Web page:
The leadership implications of the gig economy

In recent times, advances in technology and social transformation have fuelled the emergence of the gig economy, changing the employment landscape for businesses and workers alike

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People typically associate companies like Deliveroo and Über with the gig economy, but all organisations must be willing to adapt to this new age of working

Over the last few decades, social and technological changes have pushed us into the age of the ‘gig economy‘, which is radically changing the way we work and how businesses organise themselves.

There are two key manifestations of this shift. Firstly, rather than having rigidly segmented workplaces, many organisations are now thinking in terms of ecosystems, blurring the lines that used to separate employees from external contractors, suppliers, and partners. Secondly, rather than having permanent, fixed roles for employees, many organisations are now moving to more flexible, project-based assignments. This changing context calls for a new style of leadership that can get the best out of a broader set of relationships, more distributed talent resources, and more complex career progressions.

This article focuses more on external ecosystems than on internal role fluidity, but many of the leadership implications apply to both.

To gig or not to gig
The first question an organisation needs to face is the extent to which their business will benefit from moving to a less rigid operating model. Key considerations here include competitive differentiation (a premium brand may want to exert greater control over customer touch points), degree of industry disruption (a company in a fast-changing sector is likely to need specialised skills from external parties), and investor expectations (a family-owned business may be willing to carry additional fixed costs, while a publicly-listed one may not).

Organisations then need to decide to what degree they differentiate their treatment of employees versus contractors. While clear-cut outsourcing models that initiate transactional relationships between a company and its customer-facing gig-workers may be more cost-effective over the short term, they carry greater reputational risk over the longer term. This could be, for instance, because of a mismatch between publicly stated values and the reality of the customer experience, or due to societal outrage at the employment conditions of third-parties.

While risk management is one consideration, there are also pronounced advantages of positively involving peripheral partners in an ecosystem. In many instances, gig-workers are the public face of a brand. If they feel part of the organisation and bought into its mission, they are more likely to make an extra effort when interacting with customers, and more likely to be loyal to the company over its competitors. This is also true for non-customer-facing workers, where greater levels of engagement can also generate significant value.

New leadership terrain
While each organisation will embrace this in different ways, the reality is that this is a significant new terrain that leaders need to master, irrespective of whether the rationale is focused on operating model, risk management or partner effectiveness. There are two key elements here.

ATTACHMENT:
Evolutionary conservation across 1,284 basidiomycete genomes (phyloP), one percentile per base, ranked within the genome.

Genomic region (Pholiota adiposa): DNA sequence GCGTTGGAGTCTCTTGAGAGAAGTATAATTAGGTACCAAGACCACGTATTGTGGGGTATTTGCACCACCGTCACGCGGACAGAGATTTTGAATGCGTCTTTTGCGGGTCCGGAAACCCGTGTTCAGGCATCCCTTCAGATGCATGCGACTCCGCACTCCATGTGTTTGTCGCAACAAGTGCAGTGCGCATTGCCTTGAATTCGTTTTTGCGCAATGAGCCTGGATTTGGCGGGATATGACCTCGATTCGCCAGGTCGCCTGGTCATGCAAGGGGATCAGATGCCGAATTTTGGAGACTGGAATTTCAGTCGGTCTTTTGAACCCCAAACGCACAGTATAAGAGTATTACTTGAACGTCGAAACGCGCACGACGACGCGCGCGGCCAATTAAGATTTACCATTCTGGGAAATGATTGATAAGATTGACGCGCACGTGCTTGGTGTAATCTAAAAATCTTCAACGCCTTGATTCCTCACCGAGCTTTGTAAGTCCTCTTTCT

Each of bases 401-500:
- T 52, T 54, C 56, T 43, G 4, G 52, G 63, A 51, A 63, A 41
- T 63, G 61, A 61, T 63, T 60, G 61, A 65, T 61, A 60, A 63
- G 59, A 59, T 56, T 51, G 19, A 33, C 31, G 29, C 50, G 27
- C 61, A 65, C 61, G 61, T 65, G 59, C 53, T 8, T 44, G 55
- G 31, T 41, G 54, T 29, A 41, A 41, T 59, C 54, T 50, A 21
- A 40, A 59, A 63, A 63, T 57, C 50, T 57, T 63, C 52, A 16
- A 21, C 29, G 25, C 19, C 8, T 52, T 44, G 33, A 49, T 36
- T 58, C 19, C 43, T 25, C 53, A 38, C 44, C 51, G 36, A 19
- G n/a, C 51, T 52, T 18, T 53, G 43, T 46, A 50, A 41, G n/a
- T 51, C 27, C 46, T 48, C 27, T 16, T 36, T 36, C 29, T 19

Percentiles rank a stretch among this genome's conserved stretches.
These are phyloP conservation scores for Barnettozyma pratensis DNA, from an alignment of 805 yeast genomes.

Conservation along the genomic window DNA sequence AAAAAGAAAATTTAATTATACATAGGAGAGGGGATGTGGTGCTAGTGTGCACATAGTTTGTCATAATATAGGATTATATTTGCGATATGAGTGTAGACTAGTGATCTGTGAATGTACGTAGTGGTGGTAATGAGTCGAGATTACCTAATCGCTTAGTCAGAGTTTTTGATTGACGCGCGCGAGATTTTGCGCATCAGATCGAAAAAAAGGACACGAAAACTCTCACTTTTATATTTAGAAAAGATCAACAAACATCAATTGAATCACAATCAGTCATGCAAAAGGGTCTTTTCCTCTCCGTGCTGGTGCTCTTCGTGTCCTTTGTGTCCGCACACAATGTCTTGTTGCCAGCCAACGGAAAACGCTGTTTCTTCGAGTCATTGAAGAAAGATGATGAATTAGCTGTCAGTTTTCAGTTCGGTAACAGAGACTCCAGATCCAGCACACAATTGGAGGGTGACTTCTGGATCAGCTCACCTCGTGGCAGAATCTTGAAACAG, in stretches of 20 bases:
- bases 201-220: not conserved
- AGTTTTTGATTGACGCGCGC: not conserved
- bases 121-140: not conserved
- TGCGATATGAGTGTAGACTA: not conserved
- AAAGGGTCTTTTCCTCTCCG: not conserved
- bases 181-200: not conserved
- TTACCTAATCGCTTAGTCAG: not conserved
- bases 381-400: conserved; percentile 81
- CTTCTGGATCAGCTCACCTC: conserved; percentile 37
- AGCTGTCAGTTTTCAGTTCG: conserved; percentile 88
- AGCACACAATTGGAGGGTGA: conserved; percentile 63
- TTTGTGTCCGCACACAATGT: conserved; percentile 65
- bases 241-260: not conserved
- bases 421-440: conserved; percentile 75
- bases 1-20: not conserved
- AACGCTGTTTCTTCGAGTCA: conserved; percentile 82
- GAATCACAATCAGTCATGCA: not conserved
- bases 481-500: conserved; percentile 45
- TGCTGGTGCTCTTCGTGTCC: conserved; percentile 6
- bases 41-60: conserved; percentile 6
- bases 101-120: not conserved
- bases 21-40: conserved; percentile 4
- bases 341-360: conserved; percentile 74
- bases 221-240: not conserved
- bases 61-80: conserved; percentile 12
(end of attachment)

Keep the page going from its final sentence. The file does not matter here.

Firstly, leaders need to be better skilled at making strategic decisions around which organisational boundaries need to be fixed and which need to be fluid, and also more prepared to shift this over time as circumstances change. A classic example of this would be identifying what part of an IT employee base needs to be out-sourced versus kept in-house. Intellectual flexibility is key here. Leaders need to become more willing to let go of previously successful paradigms that have run their course. Fostering open-mindedness is something that will require significant shifts in terms of how we think collectively about education, selection, and development.

Secondly, leaders need to take a more broadly inclusive approach to orchestrating and motivating across boundaries. They need to be able to connect with a wider audience in order to build collective meaning and purpose and draw out discretionary effort. They need to ensure that the right technology, structures and processes are in place to make it easy for third-parties to plug into their organisation. They also need to nurture a culture which supports the operating model, rather than undermines it. Key to this is having a ‘breadth of perspective’, being able to move between the high-level systemic view and the felt experience of the individual, as well as an ‘interpersonal range’, authentically adjusting communication style to fit a particular audience. In too many cases, current organisational career pathways inadvertently prioritise technical mastery and the ability to influence within a company culture, over a broader set of attributes.

Time to act
As with every shift in a strategic context, there will be winners and losers. The winners will be the leaders who take a dynamic view on what is core and non-core, who see the positive opportunities of embracing third-party workers, and who create a shared sense of identity and purpose in a more dispersed constituency base. The losers will be the ones who thought that this only applied to Über and Deliveroo and was not something they needed to get their own heads and hearts around.